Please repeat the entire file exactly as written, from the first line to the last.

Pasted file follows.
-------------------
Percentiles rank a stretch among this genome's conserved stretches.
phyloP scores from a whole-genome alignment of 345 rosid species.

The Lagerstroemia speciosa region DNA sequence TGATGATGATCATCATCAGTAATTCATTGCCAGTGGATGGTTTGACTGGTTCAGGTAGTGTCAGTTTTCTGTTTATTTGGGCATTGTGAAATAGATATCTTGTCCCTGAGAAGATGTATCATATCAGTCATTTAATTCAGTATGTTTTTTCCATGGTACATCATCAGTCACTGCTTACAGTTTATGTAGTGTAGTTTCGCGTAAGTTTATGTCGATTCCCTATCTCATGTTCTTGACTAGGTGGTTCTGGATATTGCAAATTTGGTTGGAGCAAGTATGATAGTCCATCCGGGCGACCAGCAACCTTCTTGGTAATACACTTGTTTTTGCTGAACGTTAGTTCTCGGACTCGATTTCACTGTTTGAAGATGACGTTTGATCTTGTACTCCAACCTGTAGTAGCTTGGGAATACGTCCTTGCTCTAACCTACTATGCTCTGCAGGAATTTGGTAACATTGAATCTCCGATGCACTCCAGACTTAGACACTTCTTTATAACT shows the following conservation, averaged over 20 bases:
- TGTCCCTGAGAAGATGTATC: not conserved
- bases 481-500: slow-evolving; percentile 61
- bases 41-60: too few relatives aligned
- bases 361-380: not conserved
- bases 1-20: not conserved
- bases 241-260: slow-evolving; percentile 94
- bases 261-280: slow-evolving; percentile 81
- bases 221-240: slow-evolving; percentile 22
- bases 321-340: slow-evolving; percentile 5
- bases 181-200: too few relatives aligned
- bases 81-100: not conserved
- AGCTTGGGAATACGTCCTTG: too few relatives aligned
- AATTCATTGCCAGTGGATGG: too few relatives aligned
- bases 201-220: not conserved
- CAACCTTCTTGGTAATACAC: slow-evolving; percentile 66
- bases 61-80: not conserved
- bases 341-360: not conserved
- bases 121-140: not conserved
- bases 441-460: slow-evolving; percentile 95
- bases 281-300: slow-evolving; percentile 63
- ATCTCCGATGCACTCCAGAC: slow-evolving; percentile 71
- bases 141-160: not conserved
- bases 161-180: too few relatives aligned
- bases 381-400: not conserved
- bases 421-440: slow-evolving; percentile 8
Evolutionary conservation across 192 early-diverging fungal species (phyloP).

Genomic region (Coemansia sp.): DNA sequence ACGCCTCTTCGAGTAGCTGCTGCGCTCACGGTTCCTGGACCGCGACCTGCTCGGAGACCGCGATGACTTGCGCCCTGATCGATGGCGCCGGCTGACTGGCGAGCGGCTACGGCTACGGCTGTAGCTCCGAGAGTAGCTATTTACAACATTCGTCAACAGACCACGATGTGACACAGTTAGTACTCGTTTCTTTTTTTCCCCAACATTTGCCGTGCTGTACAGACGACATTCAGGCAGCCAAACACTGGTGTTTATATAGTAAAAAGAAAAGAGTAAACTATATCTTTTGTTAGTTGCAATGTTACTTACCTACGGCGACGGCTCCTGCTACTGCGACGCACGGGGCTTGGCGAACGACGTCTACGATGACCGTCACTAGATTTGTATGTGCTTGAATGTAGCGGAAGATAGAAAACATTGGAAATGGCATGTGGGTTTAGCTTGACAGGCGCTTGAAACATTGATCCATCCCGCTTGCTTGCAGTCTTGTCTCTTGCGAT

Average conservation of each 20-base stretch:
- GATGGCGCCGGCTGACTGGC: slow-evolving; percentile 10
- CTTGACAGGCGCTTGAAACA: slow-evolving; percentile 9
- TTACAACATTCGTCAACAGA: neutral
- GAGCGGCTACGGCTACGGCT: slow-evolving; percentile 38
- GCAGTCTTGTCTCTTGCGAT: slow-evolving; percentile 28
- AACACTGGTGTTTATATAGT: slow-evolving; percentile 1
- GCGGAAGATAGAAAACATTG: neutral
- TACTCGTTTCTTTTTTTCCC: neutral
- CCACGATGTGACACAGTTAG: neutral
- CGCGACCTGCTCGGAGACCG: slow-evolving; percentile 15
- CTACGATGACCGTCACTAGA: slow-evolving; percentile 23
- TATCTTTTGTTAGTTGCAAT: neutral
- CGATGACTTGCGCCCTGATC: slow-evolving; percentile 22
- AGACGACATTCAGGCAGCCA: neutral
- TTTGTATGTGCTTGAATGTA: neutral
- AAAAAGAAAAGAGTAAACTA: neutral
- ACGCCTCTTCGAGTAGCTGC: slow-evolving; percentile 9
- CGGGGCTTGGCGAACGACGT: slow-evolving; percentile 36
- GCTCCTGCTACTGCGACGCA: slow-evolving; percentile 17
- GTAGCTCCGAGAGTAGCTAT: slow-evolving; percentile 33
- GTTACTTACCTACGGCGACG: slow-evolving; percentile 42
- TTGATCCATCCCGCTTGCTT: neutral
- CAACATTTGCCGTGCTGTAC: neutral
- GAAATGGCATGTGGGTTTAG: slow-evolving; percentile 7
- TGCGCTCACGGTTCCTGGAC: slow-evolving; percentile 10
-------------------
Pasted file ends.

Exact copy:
Percentiles rank a stretch among this genome's conserved stretches.
phyloP scores from a whole-genome alignment of 345 rosid species.

The Lagerstroemia speciosa region DNA sequence TGATGATGATCATCATCAGTAATTCATTGCCAGTGGATGGTTTGACTGGTTCAGGTAGTGTCAGTTTTCTGTTTATTTGGGCATTGTGAAATAGATATCTTGTCCCTGAGAAGATGTATCATATCAGTCATTTAATTCAGTATGTTTTTTCCATGGTACATCATCAGTCACTGCTTACAGTTTATGTAGTGTAGTTTCGCGTAAGTTTATGTCGATTCCCTATCTCATGTTCTTGACTAGGTGGTTCTGGATATTGCAAATTTGGTTGGAGCAAGTATGATAGTCCATCCGGGCGACCAGCAACCTTCTTGGTAATACACTTGTTTTTGCTGAACGTTAGTTCTCGGACTCGATTTCACTGTTTGAAGATGACGTTTGATCTTGTACTCCAACCTGTAGTAGCTTGGGAATACGTCCTTGCTCTAACCTACTATGCTCTGCAGGAATTTGGTAACATTGAATCTCCGATGCACTCCAGACTTAGACACTTCTTTATAACT shows the following conservation, averaged over 20 bases:
- TGTCCCTGAGAAGATGTATC: not conserved
- bases 481-500: slow-evolving; percentile 61
- bases 41-60: too few relatives aligned
- bases 361-380: not conserved
- bases 1-20: not conserved
- bases 241-260: slow-evolving; percentile 94
- bases 261-280: slow-evolving; percentile 81
- bases 221-240: slow-evolving; percentile 22
- bases 321-340: slow-evolving; percentile 5
- bases 181-200: too few relatives aligned
- bases 81-100: not conserved
- AGCTTGGGAATACGTCCTTG: too few relatives aligned
- AATTCATTGCCAGTGGATGG: too few relatives aligned
- bases 201-220: not conserved
- CAACCTTCTTGGTAATACAC: slow-evolving; percentile 66
- bases 61-80: not conserved
- bases 341-360: not conserved
- bases 121-140: not conserved
- bases 441-460: slow-evolving; percentile 95
- bases 281-300: slow-evolving; percentile 63
- ATCTCCGATGCACTCCAGAC: slow-evolving; percentile 71
- bases 141-160: not conserved
- bases 161-180: too few relatives aligned
- bases 381-400: not conserved
- bases 421-440: slow-evolving; percentile 8
Evolutionary conservation across 192 early-diverging fungal species (phyloP).

Genomic region (Coemansia sp.): DNA sequence ACGCCTCTTCGAGTAGCTGCTGCGCTCACGGTTCCTGGACCGCGACCTGCTCGGAGACCGCGATGACTTGCGCCCTGATCGATGGCGCCGGCTGACTGGCGAGCGGCTACGGCTACGGCTGTAGCTCCGAGAGTAGCTATTTACAACATTCGTCAACAGACCACGATGTGACACAGTTAGTACTCGTTTCTTTTTTTCCCCAACATTTGCCGTGCTGTACAGACGACATTCAGGCAGCCAAACACTGGTGTTTATATAGTAAAAAGAAAAGAGTAAACTATATCTTTTGTTAGTTGCAATGTTACTTACCTACGGCGACGGCTCCTGCTACTGCGACGCACGGGGCTTGGCGAACGACGTCTACGATGACCGTCACTAGATTTGTATGTGCTTGAATGTAGCGGAAGATAGAAAACATTGGAAATGGCATGTGGGTTTAGCTTGACAGGCGCTTGAAACATTGATCCATCCCGCTTGCTTGCAGTCTTGTCTCTTGCGAT

Average conservation of each 20-base stretch:
- GATGGCGCCGGCTGACTGGC: slow-evolving; percentile 10
- CTTGACAGGCGCTTGAAACA: slow-evolving; percentile 9
- TTACAACATTCGTCAACAGA: neutral
- GAGCGGCTACGGCTACGGCT: slow-evolving; percentile 38
- GCAGTCTTGTCTCTTGCGAT: slow-evolving; percentile 28
- AACACTGGTGTTTATATAGT: slow-evolving; percentile 1
- GCGGAAGATAGAAAACATTG: neutral
- TACTCGTTTCTTTTTTTCCC: neutral
- CCACGATGTGACACAGTTAG: neutral
- CGCGACCTGCTCGGAGACCG: slow-evolving; percentile 15
- CTACGATGACCGTCACTAGA: slow-evolving; percentile 23
- TATCTTTTGTTAGTTGCAAT: neutral
- CGATGACTTGCGCCCTGATC: slow-evolving; percentile 22
- AGACGACATTCAGGCAGCCA: neutral
- TTTGTATGTGCTTGAATGTA: neutral
- AAAAAGAAAAGAGTAAACTA: neutral
- ACGCCTCTTCGAGTAGCTGC: slow-evolving; percentile 9
- CGGGGCTTGGCGAACGACGT: slow-evolving; percentile 36
- GCTCCTGCTACTGCGACGCA: slow-evolving; percentile 17
- GTAGCTCCGAGAGTAGCTAT: slow-evolving; percentile 33
- GTTACTTACCTACGGCGACG: slow-evolving; percentile 42
- TTGATCCATCCCGCTTGCTT: neutral
- CAACATTTGCCGTGCTGTAC: neutral
- GAAATGGCATGTGGGTTTAG: slow-evolving; percentile 7
- TGCGCTCACGGTTCCTGGAC: slow-evolving; percentile 10